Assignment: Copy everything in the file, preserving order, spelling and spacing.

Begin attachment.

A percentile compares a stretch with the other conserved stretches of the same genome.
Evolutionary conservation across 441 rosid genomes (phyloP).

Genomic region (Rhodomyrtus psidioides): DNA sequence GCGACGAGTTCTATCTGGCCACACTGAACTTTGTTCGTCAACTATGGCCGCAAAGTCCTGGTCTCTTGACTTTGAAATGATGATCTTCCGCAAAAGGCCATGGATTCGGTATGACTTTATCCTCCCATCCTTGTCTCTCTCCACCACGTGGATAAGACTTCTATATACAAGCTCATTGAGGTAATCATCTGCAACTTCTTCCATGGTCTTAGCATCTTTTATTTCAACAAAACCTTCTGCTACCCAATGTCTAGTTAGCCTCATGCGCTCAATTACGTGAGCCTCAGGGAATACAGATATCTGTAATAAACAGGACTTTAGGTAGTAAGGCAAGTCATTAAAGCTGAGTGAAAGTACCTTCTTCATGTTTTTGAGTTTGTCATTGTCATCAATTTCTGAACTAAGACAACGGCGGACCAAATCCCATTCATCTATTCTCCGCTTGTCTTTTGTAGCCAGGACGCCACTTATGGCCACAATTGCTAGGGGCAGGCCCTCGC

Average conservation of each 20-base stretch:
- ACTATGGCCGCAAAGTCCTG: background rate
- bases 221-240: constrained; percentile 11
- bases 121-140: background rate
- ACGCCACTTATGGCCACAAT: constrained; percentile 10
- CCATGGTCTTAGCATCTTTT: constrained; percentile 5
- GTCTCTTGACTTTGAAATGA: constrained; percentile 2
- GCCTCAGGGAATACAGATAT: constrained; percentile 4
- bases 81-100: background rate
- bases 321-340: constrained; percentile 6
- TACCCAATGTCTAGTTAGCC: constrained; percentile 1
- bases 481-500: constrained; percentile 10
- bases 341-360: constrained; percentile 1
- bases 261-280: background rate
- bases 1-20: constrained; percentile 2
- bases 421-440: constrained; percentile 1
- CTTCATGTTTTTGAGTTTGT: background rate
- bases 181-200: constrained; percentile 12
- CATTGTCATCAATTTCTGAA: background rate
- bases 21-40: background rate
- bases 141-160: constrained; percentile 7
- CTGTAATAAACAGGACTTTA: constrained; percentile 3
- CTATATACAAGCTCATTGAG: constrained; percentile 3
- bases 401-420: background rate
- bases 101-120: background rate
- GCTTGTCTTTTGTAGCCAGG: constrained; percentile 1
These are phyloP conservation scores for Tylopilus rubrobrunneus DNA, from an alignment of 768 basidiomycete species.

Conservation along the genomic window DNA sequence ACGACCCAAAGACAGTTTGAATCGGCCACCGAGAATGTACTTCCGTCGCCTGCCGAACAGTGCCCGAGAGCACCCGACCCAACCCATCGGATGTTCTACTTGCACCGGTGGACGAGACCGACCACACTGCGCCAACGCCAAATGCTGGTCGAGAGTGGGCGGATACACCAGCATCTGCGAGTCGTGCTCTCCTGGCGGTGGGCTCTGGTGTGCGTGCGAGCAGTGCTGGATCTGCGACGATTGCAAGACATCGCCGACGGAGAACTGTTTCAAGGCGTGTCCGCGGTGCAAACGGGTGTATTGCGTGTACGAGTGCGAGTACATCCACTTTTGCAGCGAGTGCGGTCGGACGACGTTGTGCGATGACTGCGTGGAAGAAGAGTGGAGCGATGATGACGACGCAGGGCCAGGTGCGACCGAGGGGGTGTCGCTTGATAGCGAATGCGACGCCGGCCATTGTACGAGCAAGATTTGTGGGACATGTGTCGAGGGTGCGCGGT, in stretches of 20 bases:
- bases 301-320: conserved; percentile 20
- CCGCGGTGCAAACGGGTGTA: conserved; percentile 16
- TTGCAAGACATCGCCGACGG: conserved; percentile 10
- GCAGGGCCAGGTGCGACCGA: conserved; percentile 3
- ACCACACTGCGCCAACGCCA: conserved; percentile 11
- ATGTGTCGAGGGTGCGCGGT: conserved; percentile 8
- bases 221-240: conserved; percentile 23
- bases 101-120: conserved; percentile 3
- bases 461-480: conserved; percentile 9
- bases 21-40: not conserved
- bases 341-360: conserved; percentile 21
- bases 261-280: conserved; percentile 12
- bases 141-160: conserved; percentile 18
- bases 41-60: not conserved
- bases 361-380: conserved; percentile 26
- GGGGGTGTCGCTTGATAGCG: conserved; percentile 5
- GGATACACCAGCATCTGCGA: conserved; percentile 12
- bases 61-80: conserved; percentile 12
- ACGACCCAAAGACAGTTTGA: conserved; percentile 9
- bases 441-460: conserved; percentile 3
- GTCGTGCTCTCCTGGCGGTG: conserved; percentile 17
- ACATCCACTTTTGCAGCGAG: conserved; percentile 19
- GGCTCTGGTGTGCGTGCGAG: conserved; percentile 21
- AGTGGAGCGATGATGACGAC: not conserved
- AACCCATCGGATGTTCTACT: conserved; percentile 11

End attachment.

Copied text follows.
A percentile compares a stretch with the other conserved stretches of the same genome.
Evolutionary conservation across 441 rosid genomes (phyloP).

Genomic region (Rhodomyrtus psidioides): DNA sequence GCGACGAGTTCTATCTGGCCACACTGAACTTTGTTCGTCAACTATGGCCGCAAAGTCCTGGTCTCTTGACTTTGAAATGATGATCTTCCGCAAAAGGCCATGGATTCGGTATGACTTTATCCTCCCATCCTTGTCTCTCTCCACCACGTGGATAAGACTTCTATATACAAGCTCATTGAGGTAATCATCTGCAACTTCTTCCATGGTCTTAGCATCTTTTATTTCAACAAAACCTTCTGCTACCCAATGTCTAGTTAGCCTCATGCGCTCAATTACGTGAGCCTCAGGGAATACAGATATCTGTAATAAACAGGACTTTAGGTAGTAAGGCAAGTCATTAAAGCTGAGTGAAAGTACCTTCTTCATGTTTTTGAGTTTGTCATTGTCATCAATTTCTGAACTAAGACAACGGCGGACCAAATCCCATTCATCTATTCTCCGCTTGTCTTTTGTAGCCAGGACGCCACTTATGGCCACAATTGCTAGGGGCAGGCCCTCGC

Average conservation of each 20-base stretch:
- ACTATGGCCGCAAAGTCCTG: background rate
- bases 221-240: constrained; percentile 11
- bases 121-140: background rate
- ACGCCACTTATGGCCACAAT: constrained; percentile 10
- CCATGGTCTTAGCATCTTTT: constrained; percentile 5
- GTCTCTTGACTTTGAAATGA: constrained; percentile 2
- GCCTCAGGGAATACAGATAT: constrained; percentile 4
- bases 81-100: background rate
- bases 321-340: constrained; percentile 6
- TACCCAATGTCTAGTTAGCC: constrained; percentile 1
- bases 481-500: constrained; percentile 10
- bases 341-360: constrained; percentile 1
- bases 261-280: background rate
- bases 1-20: constrained; percentile 2
- bases 421-440: constrained; percentile 1
- CTTCATGTTTTTGAGTTTGT: background rate
- bases 181-200: constrained; percentile 12
- CATTGTCATCAATTTCTGAA: background rate
- bases 21-40: background rate
- bases 141-160: constrained; percentile 7
- CTGTAATAAACAGGACTTTA: constrained; percentile 3
- CTATATACAAGCTCATTGAG: constrained; percentile 3
- bases 401-420: background rate
- bases 101-120: background rate
- GCTTGTCTTTTGTAGCCAGG: constrained; percentile 1
These are phyloP conservation scores for Tylopilus rubrobrunneus DNA, from an alignment of 768 basidiomycete species.

Conservation along the genomic window DNA sequence ACGACCCAAAGACAGTTTGAATCGGCCACCGAGAATGTACTTCCGTCGCCTGCCGAACAGTGCCCGAGAGCACCCGACCCAACCCATCGGATGTTCTACTTGCACCGGTGGACGAGACCGACCACACTGCGCCAACGCCAAATGCTGGTCGAGAGTGGGCGGATACACCAGCATCTGCGAGTCGTGCTCTCCTGGCGGTGGGCTCTGGTGTGCGTGCGAGCAGTGCTGGATCTGCGACGATTGCAAGACATCGCCGACGGAGAACTGTTTCAAGGCGTGTCCGCGGTGCAAACGGGTGTATTGCGTGTACGAGTGCGAGTACATCCACTTTTGCAGCGAGTGCGGTCGGACGACGTTGTGCGATGACTGCGTGGAAGAAGAGTGGAGCGATGATGACGACGCAGGGCCAGGTGCGACCGAGGGGGTGTCGCTTGATAGCGAATGCGACGCCGGCCATTGTACGAGCAAGATTTGTGGGACATGTGTCGAGGGTGCGCGGT, in stretches of 20 bases:
- bases 301-320: conserved; percentile 20
- CCGCGGTGCAAACGGGTGTA: conserved; percentile 16
- TTGCAAGACATCGCCGACGG: conserved; percentile 10
- GCAGGGCCAGGTGCGACCGA: conserved; percentile 3
- ACCACACTGCGCCAACGCCA: conserved; percentile 11
- ATGTGTCGAGGGTGCGCGGT: conserved; percentile 8
- bases 221-240: conserved; percentile 23
- bases 101-120: conserved; percentile 3
- bases 461-480: conserved; percentile 9
- bases 21-40: not conserved
- bases 341-360: conserved; percentile 21
- bases 261-280: conserved; percentile 12
- bases 141-160: conserved; percentile 18
- bases 41-60: not conserved
- bases 361-380: conserved; percentile 26
- GGGGGTGTCGCTTGATAGCG: conserved; percentile 5
- GGATACACCAGCATCTGCGA: conserved; percentile 12
- bases 61-80: conserved; percentile 12
- ACGACCCAAAGACAGTTTGA: conserved; percentile 9
- bases 441-460: conserved; percentile 3
- GTCGTGCTCTCCTGGCGGTG: conserved; percentile 17
- ACATCCACTTTTGCAGCGAG: conserved; percentile 19
- GGCTCTGGTGTGCGTGCGAG: conserved; percentile 21
- AGTGGAGCGATGATGACGAC: not conserved
- AACCCATCGGATGTTCTACT: conserved; percentile 11